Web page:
ABS Career Pathways are specifically designed to meet the needs of non-native English speakers, including immigrants, who may have a breadth of education and experience in their native country but need to develop their English communication skills, earn industry relevant credentials, and/or learn how to apply their skills and knowledge within the context of the local workforce and community.  ABS Career Pathways are also designed to meet the needs of under-prepared college students, GED students, and those seeking additional academic and career supports.

Based on Washington’s highly effective I-BEST model, ABS Career Pathways allow students to take credit Career and Technical Education (CTE) courses while simultaneously enrolling in a contextualized remediation course. . It relieves students of the burden of having to complete courses in ESOL, ABE, or developmental education prior to beginning their Career Pathways program – a process that can be expensive and time-consuming, placing students at greater risk of dropping out. This model helps students simultaneously master employer-requested skills and contextualized academic content in a timely and efficient way, while also earning an industry-recognized college certificate.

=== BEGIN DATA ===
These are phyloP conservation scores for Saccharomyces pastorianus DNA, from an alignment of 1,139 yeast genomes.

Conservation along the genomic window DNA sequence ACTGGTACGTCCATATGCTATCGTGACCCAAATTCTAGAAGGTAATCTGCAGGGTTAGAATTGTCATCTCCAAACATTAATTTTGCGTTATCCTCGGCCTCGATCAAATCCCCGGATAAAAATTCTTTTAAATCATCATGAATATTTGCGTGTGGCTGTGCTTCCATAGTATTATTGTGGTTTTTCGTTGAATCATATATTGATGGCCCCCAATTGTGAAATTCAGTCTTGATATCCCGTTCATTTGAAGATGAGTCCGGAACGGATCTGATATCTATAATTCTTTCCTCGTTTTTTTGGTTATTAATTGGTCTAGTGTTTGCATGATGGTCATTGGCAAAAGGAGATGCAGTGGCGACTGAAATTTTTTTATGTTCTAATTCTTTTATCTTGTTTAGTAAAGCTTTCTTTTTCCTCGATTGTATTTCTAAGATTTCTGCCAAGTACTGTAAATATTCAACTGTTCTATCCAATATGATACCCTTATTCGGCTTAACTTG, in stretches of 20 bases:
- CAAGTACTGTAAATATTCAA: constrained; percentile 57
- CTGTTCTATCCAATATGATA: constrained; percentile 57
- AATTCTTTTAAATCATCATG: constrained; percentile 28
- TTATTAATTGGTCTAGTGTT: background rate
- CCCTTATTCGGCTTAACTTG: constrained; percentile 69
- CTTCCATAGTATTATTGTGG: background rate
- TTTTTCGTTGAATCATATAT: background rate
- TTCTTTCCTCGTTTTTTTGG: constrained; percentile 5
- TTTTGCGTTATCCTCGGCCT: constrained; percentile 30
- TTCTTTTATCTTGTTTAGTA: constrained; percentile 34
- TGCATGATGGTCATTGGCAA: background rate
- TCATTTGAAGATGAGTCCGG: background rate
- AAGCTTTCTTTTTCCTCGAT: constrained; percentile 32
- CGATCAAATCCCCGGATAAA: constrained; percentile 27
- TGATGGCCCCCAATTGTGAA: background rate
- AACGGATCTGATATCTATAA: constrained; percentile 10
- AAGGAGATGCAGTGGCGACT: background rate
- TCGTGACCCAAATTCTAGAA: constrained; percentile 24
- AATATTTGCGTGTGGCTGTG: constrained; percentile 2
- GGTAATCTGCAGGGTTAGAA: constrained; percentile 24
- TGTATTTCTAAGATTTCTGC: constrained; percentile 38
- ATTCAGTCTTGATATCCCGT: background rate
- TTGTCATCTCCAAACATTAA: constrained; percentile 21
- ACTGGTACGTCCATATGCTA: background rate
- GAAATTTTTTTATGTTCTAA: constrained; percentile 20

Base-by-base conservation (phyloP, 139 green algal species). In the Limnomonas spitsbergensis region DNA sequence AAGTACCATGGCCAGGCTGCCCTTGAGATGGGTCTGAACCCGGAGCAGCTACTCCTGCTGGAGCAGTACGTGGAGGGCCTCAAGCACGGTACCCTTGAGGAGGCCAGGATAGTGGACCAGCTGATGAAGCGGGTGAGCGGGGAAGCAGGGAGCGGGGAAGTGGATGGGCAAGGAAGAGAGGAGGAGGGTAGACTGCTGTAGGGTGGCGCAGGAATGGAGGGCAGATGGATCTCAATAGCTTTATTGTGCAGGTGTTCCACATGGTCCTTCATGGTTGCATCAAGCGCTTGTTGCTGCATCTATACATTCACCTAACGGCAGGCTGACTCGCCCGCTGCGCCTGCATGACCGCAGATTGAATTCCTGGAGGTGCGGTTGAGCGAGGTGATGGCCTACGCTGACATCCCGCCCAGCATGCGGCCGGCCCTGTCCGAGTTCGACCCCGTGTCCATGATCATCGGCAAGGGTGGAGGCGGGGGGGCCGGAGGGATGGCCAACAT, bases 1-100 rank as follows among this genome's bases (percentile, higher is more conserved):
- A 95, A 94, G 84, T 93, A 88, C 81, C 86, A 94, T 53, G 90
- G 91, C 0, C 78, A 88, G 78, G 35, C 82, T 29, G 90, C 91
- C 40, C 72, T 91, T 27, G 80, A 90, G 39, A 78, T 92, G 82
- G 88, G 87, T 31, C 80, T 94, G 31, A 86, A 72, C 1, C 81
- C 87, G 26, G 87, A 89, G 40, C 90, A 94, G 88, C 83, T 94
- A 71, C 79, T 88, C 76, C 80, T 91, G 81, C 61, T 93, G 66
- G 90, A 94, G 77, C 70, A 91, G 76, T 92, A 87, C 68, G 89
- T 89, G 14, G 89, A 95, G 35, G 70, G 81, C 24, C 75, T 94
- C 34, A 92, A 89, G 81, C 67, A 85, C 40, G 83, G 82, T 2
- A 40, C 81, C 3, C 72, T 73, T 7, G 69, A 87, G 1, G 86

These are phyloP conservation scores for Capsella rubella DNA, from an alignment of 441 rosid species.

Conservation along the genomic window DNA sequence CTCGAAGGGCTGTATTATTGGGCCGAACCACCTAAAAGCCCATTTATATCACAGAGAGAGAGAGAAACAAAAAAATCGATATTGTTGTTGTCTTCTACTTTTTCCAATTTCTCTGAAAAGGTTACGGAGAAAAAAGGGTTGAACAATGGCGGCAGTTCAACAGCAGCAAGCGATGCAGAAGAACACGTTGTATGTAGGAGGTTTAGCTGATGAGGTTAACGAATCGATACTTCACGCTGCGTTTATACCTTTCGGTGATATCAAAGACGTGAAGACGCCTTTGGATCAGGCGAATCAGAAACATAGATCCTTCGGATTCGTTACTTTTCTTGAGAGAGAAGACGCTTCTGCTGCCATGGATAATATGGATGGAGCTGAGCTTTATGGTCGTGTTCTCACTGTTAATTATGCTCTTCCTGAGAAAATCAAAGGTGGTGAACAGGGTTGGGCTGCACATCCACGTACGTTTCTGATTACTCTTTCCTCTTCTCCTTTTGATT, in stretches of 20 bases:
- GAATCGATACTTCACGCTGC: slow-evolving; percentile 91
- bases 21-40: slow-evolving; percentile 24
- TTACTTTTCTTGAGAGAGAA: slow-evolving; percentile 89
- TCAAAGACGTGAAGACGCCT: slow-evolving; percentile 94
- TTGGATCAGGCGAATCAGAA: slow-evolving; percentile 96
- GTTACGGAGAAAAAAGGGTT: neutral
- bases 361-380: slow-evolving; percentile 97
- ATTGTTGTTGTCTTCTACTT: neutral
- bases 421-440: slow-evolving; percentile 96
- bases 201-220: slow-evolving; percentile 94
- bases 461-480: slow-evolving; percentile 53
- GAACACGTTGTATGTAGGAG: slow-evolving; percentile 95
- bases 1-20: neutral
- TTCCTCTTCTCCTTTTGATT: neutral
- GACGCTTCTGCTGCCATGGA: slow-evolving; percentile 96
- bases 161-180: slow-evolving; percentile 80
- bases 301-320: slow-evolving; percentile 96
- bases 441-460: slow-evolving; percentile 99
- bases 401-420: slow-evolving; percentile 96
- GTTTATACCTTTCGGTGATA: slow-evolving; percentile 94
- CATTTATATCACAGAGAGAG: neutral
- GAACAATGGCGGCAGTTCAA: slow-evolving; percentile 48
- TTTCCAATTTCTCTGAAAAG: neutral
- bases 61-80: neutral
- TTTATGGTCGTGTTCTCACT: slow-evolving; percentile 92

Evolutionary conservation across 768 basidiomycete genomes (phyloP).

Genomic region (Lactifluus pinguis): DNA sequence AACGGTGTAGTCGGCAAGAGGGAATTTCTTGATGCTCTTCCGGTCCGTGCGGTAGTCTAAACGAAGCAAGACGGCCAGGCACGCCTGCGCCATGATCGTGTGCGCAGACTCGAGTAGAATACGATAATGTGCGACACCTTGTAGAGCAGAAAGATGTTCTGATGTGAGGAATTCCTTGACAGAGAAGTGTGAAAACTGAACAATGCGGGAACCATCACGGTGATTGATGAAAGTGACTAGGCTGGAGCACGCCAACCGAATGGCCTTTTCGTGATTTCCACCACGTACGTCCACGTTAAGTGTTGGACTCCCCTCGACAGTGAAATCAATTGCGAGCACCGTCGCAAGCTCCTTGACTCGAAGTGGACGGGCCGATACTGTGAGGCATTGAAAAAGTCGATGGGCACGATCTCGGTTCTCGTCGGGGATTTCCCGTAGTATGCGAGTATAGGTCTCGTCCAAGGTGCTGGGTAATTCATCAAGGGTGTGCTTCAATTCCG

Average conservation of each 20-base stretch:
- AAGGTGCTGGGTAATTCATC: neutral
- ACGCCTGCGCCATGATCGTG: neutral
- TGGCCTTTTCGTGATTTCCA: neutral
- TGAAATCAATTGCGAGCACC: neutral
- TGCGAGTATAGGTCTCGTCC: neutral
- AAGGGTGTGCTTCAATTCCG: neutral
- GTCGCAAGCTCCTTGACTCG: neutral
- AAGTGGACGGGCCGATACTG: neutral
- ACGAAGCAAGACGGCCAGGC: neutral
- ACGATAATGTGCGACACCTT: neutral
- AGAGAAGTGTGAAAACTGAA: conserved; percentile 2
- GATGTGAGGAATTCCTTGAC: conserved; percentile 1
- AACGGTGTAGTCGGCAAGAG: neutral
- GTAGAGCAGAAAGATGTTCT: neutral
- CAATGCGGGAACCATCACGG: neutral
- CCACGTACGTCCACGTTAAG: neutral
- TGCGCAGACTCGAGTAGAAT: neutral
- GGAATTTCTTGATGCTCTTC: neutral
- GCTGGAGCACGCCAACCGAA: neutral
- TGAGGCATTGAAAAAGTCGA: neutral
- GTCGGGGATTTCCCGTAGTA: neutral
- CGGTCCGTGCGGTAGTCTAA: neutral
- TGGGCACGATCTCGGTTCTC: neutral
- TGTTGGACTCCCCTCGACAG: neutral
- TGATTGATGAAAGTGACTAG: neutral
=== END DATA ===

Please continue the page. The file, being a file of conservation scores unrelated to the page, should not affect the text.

The model also integrates work-based learning, high-impact student support practices, and partnerships with community based organizations and workforce partners.  To gain industry exposure, students have opportunities to access employer presentation/panels, informational interviews, job shadows, tours, internships, and/or jobs.  Career Coaches provide the critical wrap-around support, including: intentional outreach, individualized assessment, assistance navigating college systems, educational planning, career advising, soft skill development, advocacy with faculty and staff, job skill development, and individualized support finding a job and accessing WIOA services.  Community based organizations (CBO) and workforce development partners are a key source of referrals, resources, and ongoing support for students accessing and completing the ABS Career Pathways.

3. Specific Population Served

  • Non-Native English Speakers, immigrants and their first-generation children, under-prepared college students, GED students/completers, Developmental Education Students, opportunity youth, re-entry students

4. Goals and Objectives

  • Get students farther, faster: offer accelerated models that increase students’ college completion, skill development, and career options—Measured by credential completion, GPA during Career Pathway, quantitative student feedback, persistence in college, and job attainment
  • Increase equity, access, and diversity in college Career Pathway programs—Measured by student demographics and referral source